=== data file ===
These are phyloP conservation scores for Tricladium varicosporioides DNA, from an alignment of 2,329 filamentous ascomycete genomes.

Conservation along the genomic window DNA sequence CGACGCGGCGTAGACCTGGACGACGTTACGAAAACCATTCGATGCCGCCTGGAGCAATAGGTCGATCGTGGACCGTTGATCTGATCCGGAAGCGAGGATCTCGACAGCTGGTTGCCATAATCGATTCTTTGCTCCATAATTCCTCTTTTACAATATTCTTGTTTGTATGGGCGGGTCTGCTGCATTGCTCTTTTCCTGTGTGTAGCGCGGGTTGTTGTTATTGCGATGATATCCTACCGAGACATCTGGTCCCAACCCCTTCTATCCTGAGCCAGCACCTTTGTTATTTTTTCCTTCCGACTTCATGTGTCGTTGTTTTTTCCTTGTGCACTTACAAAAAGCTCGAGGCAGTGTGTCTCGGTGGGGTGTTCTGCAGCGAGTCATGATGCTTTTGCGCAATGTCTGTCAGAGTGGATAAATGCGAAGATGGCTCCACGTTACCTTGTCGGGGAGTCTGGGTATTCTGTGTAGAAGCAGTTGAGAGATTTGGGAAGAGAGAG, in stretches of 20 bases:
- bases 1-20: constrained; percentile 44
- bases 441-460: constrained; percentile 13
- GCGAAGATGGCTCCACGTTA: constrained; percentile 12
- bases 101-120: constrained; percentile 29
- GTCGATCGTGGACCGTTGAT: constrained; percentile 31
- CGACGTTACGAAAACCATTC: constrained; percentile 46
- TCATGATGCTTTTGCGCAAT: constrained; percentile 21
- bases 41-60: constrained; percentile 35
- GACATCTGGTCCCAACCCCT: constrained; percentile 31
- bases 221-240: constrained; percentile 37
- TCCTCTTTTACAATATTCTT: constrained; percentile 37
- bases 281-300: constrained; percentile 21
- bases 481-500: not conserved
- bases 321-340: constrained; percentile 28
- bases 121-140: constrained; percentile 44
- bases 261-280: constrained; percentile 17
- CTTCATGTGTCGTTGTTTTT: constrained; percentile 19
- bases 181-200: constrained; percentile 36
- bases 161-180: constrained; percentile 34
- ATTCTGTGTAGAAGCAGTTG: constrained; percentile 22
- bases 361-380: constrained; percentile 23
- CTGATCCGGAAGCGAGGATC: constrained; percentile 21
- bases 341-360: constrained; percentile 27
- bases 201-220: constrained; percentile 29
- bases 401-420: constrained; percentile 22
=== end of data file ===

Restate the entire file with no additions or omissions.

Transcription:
These are phyloP conservation scores for Tricladium varicosporioides DNA, from an alignment of 2,329 filamentous ascomycete genomes.

Conservation along the genomic window DNA sequence CGACGCGGCGTAGACCTGGACGACGTTACGAAAACCATTCGATGCCGCCTGGAGCAATAGGTCGATCGTGGACCGTTGATCTGATCCGGAAGCGAGGATCTCGACAGCTGGTTGCCATAATCGATTCTTTGCTCCATAATTCCTCTTTTACAATATTCTTGTTTGTATGGGCGGGTCTGCTGCATTGCTCTTTTCCTGTGTGTAGCGCGGGTTGTTGTTATTGCGATGATATCCTACCGAGACATCTGGTCCCAACCCCTTCTATCCTGAGCCAGCACCTTTGTTATTTTTTCCTTCCGACTTCATGTGTCGTTGTTTTTTCCTTGTGCACTTACAAAAAGCTCGAGGCAGTGTGTCTCGGTGGGGTGTTCTGCAGCGAGTCATGATGCTTTTGCGCAATGTCTGTCAGAGTGGATAAATGCGAAGATGGCTCCACGTTACCTTGTCGGGGAGTCTGGGTATTCTGTGTAGAAGCAGTTGAGAGATTTGGGAAGAGAGAG, in stretches of 20 bases:
- bases 1-20: constrained; percentile 44
- bases 441-460: constrained; percentile 13
- GCGAAGATGGCTCCACGTTA: constrained; percentile 12
- bases 101-120: constrained; percentile 29
- GTCGATCGTGGACCGTTGAT: constrained; percentile 31
- CGACGTTACGAAAACCATTC: constrained; percentile 46
- TCATGATGCTTTTGCGCAAT: constrained; percentile 21
- bases 41-60: constrained; percentile 35
- GACATCTGGTCCCAACCCCT: constrained; percentile 31
- bases 221-240: constrained; percentile 37
- TCCTCTTTTACAATATTCTT: constrained; percentile 37
- bases 281-300: constrained; percentile 21
- bases 481-500: not conserved
- bases 321-340: constrained; percentile 28
- bases 121-140: constrained; percentile 44
- bases 261-280: constrained; percentile 17
- CTTCATGTGTCGTTGTTTTT: constrained; percentile 19
- bases 181-200: constrained; percentile 36
- bases 161-180: constrained; percentile 34
- ATTCTGTGTAGAAGCAGTTG: constrained; percentile 22
- bases 361-380: constrained; percentile 23
- CTGATCCGGAAGCGAGGATC: constrained; percentile 21
- bases 341-360: constrained; percentile 27
- bases 201-220: constrained; percentile 29
- bases 401-420: constrained; percentile 22